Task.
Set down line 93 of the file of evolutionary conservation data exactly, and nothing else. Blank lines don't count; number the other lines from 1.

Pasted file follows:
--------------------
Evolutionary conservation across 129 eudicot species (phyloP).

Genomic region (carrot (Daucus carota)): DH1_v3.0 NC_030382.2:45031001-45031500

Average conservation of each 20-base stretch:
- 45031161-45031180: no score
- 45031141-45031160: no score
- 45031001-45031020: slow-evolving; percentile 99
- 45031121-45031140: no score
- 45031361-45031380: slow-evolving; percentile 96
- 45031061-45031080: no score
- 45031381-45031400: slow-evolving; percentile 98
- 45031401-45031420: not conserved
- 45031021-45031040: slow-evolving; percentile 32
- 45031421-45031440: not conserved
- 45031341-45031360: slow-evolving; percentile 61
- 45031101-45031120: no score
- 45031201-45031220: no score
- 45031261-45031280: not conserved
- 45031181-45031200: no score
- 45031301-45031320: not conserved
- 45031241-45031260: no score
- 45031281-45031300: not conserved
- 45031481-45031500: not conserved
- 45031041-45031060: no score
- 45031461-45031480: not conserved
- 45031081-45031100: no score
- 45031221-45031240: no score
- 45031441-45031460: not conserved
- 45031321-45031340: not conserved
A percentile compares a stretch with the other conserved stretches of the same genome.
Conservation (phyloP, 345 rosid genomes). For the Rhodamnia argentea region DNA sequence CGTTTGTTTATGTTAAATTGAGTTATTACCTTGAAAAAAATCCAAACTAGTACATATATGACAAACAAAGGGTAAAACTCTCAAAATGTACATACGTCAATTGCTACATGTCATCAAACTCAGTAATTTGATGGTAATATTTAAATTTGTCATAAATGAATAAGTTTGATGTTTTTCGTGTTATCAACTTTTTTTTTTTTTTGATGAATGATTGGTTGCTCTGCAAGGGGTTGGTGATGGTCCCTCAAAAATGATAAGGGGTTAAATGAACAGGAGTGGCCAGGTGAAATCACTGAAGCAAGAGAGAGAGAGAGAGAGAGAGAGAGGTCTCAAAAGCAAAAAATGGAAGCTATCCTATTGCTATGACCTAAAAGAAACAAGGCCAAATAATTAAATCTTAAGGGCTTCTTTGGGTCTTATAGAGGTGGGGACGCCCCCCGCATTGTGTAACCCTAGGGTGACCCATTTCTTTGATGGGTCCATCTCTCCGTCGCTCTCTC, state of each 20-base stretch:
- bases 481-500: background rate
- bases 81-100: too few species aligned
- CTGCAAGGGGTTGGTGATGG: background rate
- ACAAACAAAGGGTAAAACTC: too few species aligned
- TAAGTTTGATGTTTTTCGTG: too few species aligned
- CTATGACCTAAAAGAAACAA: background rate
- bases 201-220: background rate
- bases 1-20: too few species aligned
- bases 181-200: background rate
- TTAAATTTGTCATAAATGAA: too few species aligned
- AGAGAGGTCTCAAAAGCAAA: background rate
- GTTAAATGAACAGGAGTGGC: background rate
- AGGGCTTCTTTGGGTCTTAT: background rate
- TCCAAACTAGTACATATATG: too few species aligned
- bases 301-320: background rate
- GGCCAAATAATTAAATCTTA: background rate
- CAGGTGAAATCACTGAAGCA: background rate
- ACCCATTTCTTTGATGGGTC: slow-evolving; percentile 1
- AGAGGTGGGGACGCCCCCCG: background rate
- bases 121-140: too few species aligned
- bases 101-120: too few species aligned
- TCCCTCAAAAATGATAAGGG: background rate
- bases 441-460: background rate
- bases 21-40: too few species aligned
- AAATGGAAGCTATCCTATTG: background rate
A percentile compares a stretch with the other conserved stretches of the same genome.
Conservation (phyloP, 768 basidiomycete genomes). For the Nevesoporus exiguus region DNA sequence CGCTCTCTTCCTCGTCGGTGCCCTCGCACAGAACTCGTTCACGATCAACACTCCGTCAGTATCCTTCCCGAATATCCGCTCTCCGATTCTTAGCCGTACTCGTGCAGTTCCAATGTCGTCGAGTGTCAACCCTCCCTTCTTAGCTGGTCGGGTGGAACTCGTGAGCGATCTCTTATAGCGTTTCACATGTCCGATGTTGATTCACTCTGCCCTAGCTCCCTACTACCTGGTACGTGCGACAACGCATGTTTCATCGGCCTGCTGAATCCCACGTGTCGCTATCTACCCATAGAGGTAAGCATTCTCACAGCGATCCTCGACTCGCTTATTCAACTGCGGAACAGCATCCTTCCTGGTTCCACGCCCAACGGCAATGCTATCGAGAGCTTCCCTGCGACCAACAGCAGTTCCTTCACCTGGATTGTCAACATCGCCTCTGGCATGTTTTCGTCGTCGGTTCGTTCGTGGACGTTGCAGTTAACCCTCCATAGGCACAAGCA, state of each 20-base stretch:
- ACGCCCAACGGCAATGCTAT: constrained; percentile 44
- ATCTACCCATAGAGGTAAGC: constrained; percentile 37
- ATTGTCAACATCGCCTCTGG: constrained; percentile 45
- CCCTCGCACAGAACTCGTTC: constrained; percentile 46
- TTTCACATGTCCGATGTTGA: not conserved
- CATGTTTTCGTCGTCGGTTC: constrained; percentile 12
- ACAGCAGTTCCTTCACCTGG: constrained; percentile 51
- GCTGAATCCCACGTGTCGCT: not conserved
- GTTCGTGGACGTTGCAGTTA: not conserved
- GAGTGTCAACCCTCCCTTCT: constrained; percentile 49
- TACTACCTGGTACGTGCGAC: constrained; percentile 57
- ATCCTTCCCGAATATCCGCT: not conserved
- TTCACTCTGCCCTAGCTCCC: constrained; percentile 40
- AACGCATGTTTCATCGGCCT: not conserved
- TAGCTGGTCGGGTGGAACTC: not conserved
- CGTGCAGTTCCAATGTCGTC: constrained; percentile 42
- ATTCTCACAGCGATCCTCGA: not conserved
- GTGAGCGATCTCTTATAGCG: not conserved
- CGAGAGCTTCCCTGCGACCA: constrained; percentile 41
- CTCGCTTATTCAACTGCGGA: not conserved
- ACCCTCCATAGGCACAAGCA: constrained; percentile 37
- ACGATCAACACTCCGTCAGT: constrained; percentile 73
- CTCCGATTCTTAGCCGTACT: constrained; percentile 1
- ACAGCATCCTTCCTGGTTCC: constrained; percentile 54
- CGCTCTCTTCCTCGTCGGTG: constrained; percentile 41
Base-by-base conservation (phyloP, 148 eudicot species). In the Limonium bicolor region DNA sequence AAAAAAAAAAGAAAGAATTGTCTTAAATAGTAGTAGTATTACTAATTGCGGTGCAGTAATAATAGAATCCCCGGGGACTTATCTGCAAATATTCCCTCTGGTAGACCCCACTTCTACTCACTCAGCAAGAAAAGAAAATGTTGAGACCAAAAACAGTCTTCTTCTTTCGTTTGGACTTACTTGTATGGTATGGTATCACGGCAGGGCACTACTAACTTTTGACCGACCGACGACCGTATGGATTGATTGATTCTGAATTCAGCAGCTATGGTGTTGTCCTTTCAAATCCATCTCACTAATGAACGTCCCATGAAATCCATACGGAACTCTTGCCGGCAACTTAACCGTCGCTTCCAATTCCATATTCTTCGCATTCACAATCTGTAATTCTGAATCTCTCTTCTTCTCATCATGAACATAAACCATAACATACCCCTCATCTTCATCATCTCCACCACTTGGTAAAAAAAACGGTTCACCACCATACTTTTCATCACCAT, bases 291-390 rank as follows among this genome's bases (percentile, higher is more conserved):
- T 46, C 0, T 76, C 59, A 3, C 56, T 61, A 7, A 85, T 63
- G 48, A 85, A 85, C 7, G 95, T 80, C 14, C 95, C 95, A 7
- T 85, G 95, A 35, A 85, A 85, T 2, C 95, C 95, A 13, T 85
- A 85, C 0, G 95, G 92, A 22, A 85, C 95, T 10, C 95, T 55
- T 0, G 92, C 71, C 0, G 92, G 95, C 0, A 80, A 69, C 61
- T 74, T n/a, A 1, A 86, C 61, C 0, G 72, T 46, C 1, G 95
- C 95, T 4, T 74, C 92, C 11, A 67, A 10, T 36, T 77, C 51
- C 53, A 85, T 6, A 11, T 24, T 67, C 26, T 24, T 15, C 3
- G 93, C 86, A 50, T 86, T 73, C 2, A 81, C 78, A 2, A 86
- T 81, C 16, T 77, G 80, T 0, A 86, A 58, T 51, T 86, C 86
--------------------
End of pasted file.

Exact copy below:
- T 81, C 16, T 77, G 80, T 0, A 86, A 58, T 51, T 86, C 86